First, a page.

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treated him with great respect; indeed' he excited the admiration of all who were present. After an interval of silent meditation, Creesus observed the Persians engaged in the plunder of the city. “Does it become me, Cyrus,” said he, “ to continue silent on this occasion, or to speak the sentiments of my heart?” Cyrus entreated him to speak without apprehension or reserve..“ About what,” he returned, “is that multitude so eagerly employed?” “ They are plundering your city,” replied Cyrus, “and possessing themselves of your wealth.” “No,” answered Cresus, “ they do not plunder my city, nor possess themselves of my wealth, I have no concern with either; it is your property which they are thus destroying.”
· LXXXIX. These words disturbed Cyrus; desiring therefore those who were present to withdraw, he asked Creesus what measures he would recommend in the present emergence. « The gods,” answered Croesus, “ have made me your captive, and you are therefore justly entitled to the benefit of my reflections. Nature has made the Persians haughty, but poor. If you permit them to indulge without restraint this spirit of devastation, by which they may become rich, it is probable that your acquiescence may thus foster a spirit of rebellion against yourself. I would recommend the following mode to be adopted, if agreeable to your wisdom: station some of your guards at each of the gates, let it be their busi
ness to stop the plunderers with their booty, and bid them assign, as a reason, that one tenth part must be consecrated to Jupiter. Thus you will not incur their enmity by any seeming violence of conduct; they will even accede without reluctance to your views, under the impression of your being actuated by pious motives.
XC. Cyrus was delighted with the advice, and immediately adopted it; he stationed guards in the manner recommended by Croesus, whom he afterwards thus addressed: “ Cresus, your conduct and your words mark a *princely character, I desire you, therefore, to request of me whatever you please, and your wish shall be instantly gratified. “Sir," replied Croesus, “ you will materially oblige me, by permitting me to send these fetters to the god of Greece 126, whom, above all other gods, I have most honoured; and to enquire of him, whether it be his custom to delude those who have claims upon his kindness.” When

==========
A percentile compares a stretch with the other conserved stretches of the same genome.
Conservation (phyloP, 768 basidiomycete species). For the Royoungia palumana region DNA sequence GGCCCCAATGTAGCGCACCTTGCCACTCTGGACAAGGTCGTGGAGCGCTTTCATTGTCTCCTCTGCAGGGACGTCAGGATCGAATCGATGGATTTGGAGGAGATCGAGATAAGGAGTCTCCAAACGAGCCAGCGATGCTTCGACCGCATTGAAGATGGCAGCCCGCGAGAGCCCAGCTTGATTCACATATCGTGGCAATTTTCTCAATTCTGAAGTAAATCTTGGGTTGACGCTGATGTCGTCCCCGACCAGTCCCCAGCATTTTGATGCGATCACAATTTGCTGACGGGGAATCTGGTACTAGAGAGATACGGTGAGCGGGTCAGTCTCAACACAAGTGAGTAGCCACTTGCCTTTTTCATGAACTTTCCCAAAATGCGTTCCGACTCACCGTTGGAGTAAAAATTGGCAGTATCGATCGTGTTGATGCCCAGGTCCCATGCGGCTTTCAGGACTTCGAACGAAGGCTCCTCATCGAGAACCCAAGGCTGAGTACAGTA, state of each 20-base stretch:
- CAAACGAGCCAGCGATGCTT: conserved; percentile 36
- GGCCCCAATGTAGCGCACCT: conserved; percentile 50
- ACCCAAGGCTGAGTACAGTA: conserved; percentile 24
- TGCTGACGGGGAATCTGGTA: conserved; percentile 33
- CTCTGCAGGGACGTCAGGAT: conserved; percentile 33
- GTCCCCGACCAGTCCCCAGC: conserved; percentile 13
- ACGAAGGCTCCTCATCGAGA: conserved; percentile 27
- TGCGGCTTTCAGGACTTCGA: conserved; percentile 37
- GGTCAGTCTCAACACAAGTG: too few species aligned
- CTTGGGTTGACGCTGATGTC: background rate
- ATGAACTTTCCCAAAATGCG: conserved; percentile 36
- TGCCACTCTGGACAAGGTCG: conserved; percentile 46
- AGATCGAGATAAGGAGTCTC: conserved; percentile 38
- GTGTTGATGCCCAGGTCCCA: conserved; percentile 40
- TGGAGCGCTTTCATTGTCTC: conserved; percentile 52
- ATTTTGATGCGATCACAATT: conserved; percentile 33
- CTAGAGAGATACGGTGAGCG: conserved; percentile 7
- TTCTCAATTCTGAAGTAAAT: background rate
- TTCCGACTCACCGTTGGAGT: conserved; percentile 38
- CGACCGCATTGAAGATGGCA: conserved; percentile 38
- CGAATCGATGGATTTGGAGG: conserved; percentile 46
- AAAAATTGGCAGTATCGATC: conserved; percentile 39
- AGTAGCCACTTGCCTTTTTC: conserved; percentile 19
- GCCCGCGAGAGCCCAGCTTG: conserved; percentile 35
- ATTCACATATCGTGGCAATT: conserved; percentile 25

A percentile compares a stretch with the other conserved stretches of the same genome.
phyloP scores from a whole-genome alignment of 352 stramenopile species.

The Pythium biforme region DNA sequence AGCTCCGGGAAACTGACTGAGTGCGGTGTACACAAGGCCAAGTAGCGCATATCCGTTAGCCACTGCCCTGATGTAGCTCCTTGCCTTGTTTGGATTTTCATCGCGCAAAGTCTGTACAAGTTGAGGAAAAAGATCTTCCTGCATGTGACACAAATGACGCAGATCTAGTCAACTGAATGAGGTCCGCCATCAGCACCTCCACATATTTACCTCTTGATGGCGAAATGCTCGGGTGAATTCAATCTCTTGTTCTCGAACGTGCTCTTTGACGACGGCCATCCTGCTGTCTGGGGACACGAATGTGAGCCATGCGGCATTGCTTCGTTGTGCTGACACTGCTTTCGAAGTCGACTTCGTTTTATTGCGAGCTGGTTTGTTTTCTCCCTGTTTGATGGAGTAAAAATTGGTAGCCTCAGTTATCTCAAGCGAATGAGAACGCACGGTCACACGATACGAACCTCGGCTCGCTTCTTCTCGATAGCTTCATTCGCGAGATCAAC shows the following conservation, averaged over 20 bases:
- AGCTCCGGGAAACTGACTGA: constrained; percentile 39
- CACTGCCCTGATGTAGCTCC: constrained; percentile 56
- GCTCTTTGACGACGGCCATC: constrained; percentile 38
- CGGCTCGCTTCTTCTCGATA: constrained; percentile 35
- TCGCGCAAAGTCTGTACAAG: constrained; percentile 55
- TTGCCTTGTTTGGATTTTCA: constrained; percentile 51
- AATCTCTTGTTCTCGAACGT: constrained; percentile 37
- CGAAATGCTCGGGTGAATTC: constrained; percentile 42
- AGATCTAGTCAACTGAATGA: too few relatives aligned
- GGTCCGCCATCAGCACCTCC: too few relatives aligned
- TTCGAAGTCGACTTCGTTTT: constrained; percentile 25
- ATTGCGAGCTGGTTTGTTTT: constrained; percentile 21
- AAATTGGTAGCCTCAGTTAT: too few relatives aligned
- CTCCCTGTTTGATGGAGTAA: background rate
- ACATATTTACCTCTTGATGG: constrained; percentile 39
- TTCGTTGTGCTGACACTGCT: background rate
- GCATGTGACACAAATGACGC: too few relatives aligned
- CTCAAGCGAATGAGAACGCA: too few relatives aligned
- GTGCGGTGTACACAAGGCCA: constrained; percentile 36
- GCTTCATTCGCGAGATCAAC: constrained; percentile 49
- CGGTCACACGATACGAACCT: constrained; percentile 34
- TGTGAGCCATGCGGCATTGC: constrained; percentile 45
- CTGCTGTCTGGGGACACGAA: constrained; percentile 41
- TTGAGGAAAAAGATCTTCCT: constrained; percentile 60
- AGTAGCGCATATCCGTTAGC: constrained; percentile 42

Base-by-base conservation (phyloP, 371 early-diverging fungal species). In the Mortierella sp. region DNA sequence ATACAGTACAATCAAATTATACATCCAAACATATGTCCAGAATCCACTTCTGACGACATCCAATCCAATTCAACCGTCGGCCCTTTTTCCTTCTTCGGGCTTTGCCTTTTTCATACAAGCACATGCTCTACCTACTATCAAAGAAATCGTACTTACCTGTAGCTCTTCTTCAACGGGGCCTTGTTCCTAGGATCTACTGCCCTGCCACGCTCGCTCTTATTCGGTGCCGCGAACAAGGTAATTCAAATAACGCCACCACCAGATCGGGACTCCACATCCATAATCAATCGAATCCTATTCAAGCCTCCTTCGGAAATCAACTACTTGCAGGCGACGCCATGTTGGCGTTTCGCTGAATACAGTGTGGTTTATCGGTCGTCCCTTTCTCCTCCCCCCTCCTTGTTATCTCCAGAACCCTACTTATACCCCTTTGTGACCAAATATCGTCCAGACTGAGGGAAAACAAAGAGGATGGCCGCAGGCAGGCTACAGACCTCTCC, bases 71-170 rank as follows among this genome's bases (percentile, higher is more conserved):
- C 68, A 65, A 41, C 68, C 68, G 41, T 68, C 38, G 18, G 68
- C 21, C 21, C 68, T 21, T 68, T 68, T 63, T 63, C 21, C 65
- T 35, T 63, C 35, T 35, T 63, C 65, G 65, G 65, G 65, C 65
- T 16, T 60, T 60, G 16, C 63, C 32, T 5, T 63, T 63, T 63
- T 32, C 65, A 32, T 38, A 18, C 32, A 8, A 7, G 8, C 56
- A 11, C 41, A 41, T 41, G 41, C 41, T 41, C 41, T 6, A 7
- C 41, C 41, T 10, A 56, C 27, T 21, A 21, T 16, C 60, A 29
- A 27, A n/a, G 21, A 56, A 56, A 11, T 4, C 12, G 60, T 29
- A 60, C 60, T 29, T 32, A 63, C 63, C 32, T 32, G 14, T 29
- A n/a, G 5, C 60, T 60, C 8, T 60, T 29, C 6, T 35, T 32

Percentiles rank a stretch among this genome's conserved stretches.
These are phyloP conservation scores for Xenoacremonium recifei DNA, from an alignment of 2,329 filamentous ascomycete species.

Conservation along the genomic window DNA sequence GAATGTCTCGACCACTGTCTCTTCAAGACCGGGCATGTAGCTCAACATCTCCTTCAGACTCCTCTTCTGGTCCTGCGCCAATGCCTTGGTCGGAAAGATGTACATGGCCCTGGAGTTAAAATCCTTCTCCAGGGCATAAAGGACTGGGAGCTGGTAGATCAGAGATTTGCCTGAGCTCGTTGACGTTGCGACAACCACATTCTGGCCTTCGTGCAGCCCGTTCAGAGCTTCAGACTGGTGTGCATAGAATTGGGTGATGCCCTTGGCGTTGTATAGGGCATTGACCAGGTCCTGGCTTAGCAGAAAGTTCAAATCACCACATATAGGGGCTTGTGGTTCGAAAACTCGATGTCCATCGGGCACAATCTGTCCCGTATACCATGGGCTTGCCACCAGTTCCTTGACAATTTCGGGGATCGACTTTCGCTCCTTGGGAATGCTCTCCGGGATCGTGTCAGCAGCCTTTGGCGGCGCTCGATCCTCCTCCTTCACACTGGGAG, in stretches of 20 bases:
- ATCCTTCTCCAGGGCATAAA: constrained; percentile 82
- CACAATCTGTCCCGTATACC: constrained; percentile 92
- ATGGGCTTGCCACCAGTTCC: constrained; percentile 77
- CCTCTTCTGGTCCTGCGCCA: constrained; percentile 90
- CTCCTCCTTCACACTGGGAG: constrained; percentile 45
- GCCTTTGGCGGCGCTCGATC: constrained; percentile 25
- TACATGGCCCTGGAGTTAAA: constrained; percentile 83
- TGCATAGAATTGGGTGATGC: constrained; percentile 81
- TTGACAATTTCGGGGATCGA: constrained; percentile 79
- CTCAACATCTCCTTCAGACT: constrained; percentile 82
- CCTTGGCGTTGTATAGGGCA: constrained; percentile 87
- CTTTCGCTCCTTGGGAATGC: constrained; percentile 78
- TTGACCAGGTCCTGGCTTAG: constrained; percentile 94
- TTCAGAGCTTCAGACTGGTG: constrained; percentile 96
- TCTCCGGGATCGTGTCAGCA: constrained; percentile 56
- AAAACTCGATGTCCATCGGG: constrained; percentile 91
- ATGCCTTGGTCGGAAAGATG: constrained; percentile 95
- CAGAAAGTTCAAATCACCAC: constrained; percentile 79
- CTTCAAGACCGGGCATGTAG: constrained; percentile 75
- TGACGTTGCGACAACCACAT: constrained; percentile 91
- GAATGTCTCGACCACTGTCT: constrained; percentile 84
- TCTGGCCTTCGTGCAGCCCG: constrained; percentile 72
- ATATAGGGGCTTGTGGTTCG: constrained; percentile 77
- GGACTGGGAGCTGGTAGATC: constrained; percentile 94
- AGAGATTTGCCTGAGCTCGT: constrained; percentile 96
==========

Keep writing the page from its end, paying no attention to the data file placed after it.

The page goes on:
* Princely character-ardpos Bacideos. · Bacineus Amp, does not mean a king, but was a common expression among the Greeks to denote a person of distinction. Similar to this was Rex in Latin, which also meant a nobleman. Thus in Horace:
Reges dicuntur multis urgere culullis
A. P. 434. 120 The ancients firmly believed in local gods; thus the god of Greece was very different from the god of Cræsus, or the god of Cyrus.
Cyrus expressed a wish to know the occasion of this reproach, Cræsus ingenuously explained each particular of his conduct, the oracles he had received, and the gifts he had presented; declaring, that these inspired communications had alone induced him to make war upon the Persians. He finished his narrative with again soliciting permission to send and reproach the divinity which had deceived him. Cyrus smiled: “ I will not only grant this,” said he,“ but whatever else you shall require.” Cræsus accordingly dispatched some Lydians to Delphi, who were commissioned to place his fetters on the threshold of the temple, and to ask if the deity were not ashamed at hav. ing, by his oracles, induced Croesus to make war on Persia, with the expectation of overturning the empire of Cyrus, of which war these chains were the first fruits : and they were farther to enquire, if the gods of Greece were usually ungrateful.